National Geographic : 2009 Mar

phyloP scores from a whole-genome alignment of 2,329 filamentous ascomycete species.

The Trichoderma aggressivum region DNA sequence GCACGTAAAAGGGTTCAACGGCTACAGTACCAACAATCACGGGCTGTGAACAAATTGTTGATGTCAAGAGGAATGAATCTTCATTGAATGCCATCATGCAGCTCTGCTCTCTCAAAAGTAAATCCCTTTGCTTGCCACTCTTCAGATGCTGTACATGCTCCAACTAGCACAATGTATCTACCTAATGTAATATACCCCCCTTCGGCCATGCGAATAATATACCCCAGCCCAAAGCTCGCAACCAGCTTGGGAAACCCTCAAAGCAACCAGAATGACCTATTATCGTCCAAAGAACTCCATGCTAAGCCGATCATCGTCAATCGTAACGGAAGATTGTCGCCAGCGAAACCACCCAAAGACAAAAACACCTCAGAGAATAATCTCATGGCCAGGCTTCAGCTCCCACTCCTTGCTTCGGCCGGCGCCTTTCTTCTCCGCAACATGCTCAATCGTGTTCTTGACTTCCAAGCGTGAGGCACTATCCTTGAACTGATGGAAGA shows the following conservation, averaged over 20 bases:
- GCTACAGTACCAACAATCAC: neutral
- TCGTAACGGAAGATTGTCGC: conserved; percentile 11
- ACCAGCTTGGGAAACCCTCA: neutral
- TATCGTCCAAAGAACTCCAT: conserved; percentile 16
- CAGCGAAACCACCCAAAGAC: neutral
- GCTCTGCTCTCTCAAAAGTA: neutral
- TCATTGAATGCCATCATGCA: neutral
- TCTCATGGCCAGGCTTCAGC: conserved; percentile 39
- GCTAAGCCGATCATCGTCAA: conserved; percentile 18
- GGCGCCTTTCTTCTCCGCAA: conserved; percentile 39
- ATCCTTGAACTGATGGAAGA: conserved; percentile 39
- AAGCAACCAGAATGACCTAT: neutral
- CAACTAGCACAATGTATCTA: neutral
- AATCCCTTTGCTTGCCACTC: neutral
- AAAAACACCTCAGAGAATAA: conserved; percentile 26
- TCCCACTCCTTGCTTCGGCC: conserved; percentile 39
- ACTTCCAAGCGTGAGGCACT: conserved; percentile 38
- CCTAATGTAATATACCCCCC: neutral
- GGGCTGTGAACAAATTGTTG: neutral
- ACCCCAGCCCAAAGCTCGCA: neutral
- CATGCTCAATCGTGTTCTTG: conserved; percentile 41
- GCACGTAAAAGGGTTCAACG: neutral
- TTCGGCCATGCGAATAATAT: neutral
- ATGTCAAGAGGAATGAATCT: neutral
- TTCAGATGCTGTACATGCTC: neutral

• o -duty re chief, changing into his uniform in his car, and six other re ghters arriving with the town s three trucks. Zaid climbed atop one of the ladder trucks with his chief, and they approached the border without knowing exactly what lay be- yond. Egyptian soldiers, equally unsure what was happening, stood blocking the checkpoint with automatic ri es. Staring at each other across an invisible line, the Egyptians and Israelis encountered a sud- den international dilemma. How they acted that night in 2004 would become emblematic of everything that had come before in Sinai s past and everything that lay ahead. e Egyp- tians had to decide whether to defend their sov- ereignty against an old enemy. And the Israeli re ghters faced their own choice: Whether to stage an eight-man incursion onto Arab soil. For millennia the Sinai Peninsula has served as a bridge. A land bridge for people mov- ing from one continent to another, yes, but also a metaphysical bridge between man and God. e forebears of the three great monothe- istic religions are all said to have sought refuge in this triangular desert. According to the Bible, Moses received his assignment in Sinai when God spoke to him from the burning bush, then wandered the desert with his people for 40 years. As a child, Jesus and his family ed into Sinai to escape a jealous King Herod s wrath. Early Chris- tians hid from Roman persecutors among the peninsula s lonely mountains, establishing some of the rst monastic communities. e oldest continuously operating Christian monastery in the world---St. Catherine s---sits at the foot of Mount Sinai, where Moses is said to have received the Ten Commandments. It is Si- nai s spiritual hub. "Sinai is the only place where we have icons from the sixth century to the pres- ent," Father Justin, a monk, told me. He walked in long black robes, his silver beard reached half- way to his thin waist, and his face glowed, all of which recalled Moses himself descending with the stone tablets. e monastery compound is embraced by mountain peaks, all pink-faced, as though ushed by the high elevation. Among the basilica, the library, and other structures, Justin pointed out a less expected one with a small crescent on top: a mosque. According to monastic tradition, Muhammad also took refuge in Sinai, during the seventh century, and stayed at the monastery. Today the monks live alongside Muslim Bedouin who work in the monastery, and Justin said the relation- ship---contradictory, at rst glance---illustrates something special about this in-between place. "When you look at con icts in the world to- day, so many are centered on the Middle East and tensions that have been here for millennia," he said. "And then the Sinai becomes a very important symbol, because you have fervent Christians and very fervent Muslims, and we re divided by language, by religion, by culture, by so many things that make for con ict, and at the same time there s been this amazing harmony." e key, he said, is simple: "I think there s a common reverence for Sinai as a holy moun- tain." eir common interest, that is, supersedes their di erences. Fourteen centuries ago Muhammad agreed. A er his encounter with the monks here, he issued an oath of protection for "the Monks of Mount Sinai, and...Christians in general," a handwritten copy of which Justin keeps in the ancient library. Muhammad decreed that "whenever any one of the monks in his travels shall happen to settle upon any mountain, hill, village, or other habitable place, on the sea, or in deserts, or in any convent, church, or house of prayer, I shall be in the midst of them." And further to the point: "No one shall bear arms against them, but, on the contrary, the Muslims shall wage war for them." Aradical young man---a dentist, of all things---decided in 2002 to form a terrorist group in Sinai. e details of his early work emerged only a er questionable interrogations by Egyptian authorities, includ- ing alleged torture, but the story is familiar in its broad aspects: Khalid Al Masaid formed Tawhid wa Jihad---Unity and Holy War---to lash out against the United States and Israel, For millennia the Sinai Peninsula has served as a land bridge and also a metaphysical bridge between man and God.